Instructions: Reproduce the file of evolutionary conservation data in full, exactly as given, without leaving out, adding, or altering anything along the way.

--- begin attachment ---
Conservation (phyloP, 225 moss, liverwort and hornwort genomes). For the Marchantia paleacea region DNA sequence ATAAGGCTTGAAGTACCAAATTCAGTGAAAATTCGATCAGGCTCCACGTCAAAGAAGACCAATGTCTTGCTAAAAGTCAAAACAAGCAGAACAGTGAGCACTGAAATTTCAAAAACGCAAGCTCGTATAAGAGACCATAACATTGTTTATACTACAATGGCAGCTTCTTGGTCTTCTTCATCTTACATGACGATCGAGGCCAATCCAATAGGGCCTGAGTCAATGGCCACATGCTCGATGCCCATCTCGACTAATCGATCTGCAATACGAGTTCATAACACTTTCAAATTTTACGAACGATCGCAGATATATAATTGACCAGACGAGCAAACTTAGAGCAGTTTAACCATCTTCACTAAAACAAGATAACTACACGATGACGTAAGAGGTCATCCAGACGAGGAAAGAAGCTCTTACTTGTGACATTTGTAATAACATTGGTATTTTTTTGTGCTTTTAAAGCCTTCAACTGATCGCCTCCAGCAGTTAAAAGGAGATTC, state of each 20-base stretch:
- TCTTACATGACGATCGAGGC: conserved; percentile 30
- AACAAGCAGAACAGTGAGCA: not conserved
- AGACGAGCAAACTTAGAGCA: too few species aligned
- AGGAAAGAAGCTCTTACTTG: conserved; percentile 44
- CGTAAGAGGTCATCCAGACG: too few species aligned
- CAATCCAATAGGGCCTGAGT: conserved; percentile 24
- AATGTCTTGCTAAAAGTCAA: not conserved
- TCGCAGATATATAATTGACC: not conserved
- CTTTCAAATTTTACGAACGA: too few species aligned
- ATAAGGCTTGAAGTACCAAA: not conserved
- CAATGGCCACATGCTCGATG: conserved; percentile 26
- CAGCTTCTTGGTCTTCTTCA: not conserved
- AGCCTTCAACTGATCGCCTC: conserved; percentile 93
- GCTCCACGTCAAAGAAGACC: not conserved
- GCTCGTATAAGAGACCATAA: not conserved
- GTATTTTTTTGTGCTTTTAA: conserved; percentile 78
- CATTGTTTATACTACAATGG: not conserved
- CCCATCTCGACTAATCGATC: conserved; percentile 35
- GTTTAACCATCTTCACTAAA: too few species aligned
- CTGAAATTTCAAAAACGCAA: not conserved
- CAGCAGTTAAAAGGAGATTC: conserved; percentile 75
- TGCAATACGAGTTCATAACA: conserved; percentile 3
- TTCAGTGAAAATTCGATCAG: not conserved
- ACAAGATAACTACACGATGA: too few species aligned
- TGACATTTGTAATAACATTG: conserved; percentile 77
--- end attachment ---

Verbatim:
Conservation (phyloP, 225 moss, liverwort and hornwort genomes). For the Marchantia paleacea region DNA sequence ATAAGGCTTGAAGTACCAAATTCAGTGAAAATTCGATCAGGCTCCACGTCAAAGAAGACCAATGTCTTGCTAAAAGTCAAAACAAGCAGAACAGTGAGCACTGAAATTTCAAAAACGCAAGCTCGTATAAGAGACCATAACATTGTTTATACTACAATGGCAGCTTCTTGGTCTTCTTCATCTTACATGACGATCGAGGCCAATCCAATAGGGCCTGAGTCAATGGCCACATGCTCGATGCCCATCTCGACTAATCGATCTGCAATACGAGTTCATAACACTTTCAAATTTTACGAACGATCGCAGATATATAATTGACCAGACGAGCAAACTTAGAGCAGTTTAACCATCTTCACTAAAACAAGATAACTACACGATGACGTAAGAGGTCATCCAGACGAGGAAAGAAGCTCTTACTTGTGACATTTGTAATAACATTGGTATTTTTTTGTGCTTTTAAAGCCTTCAACTGATCGCCTCCAGCAGTTAAAAGGAGATTC, state of each 20-base stretch:
- TCTTACATGACGATCGAGGC: conserved; percentile 30
- AACAAGCAGAACAGTGAGCA: not conserved
- AGACGAGCAAACTTAGAGCA: too few species aligned
- AGGAAAGAAGCTCTTACTTG: conserved; percentile 44
- CGTAAGAGGTCATCCAGACG: too few species aligned
- CAATCCAATAGGGCCTGAGT: conserved; percentile 24
- AATGTCTTGCTAAAAGTCAA: not conserved
- TCGCAGATATATAATTGACC: not conserved
- CTTTCAAATTTTACGAACGA: too few species aligned
- ATAAGGCTTGAAGTACCAAA: not conserved
- CAATGGCCACATGCTCGATG: conserved; percentile 26
- CAGCTTCTTGGTCTTCTTCA: not conserved
- AGCCTTCAACTGATCGCCTC: conserved; percentile 93
- GCTCCACGTCAAAGAAGACC: not conserved
- GCTCGTATAAGAGACCATAA: not conserved
- GTATTTTTTTGTGCTTTTAA: conserved; percentile 78
- CATTGTTTATACTACAATGG: not conserved
- CCCATCTCGACTAATCGATC: conserved; percentile 35
- GTTTAACCATCTTCACTAAA: too few species aligned
- CTGAAATTTCAAAAACGCAA: not conserved
- CAGCAGTTAAAAGGAGATTC: conserved; percentile 75
- TGCAATACGAGTTCATAACA: conserved; percentile 3
- TTCAGTGAAAATTCGATCAG: not conserved
- ACAAGATAACTACACGATGA: too few species aligned
- TGACATTTGTAATAACATTG: conserved; percentile 77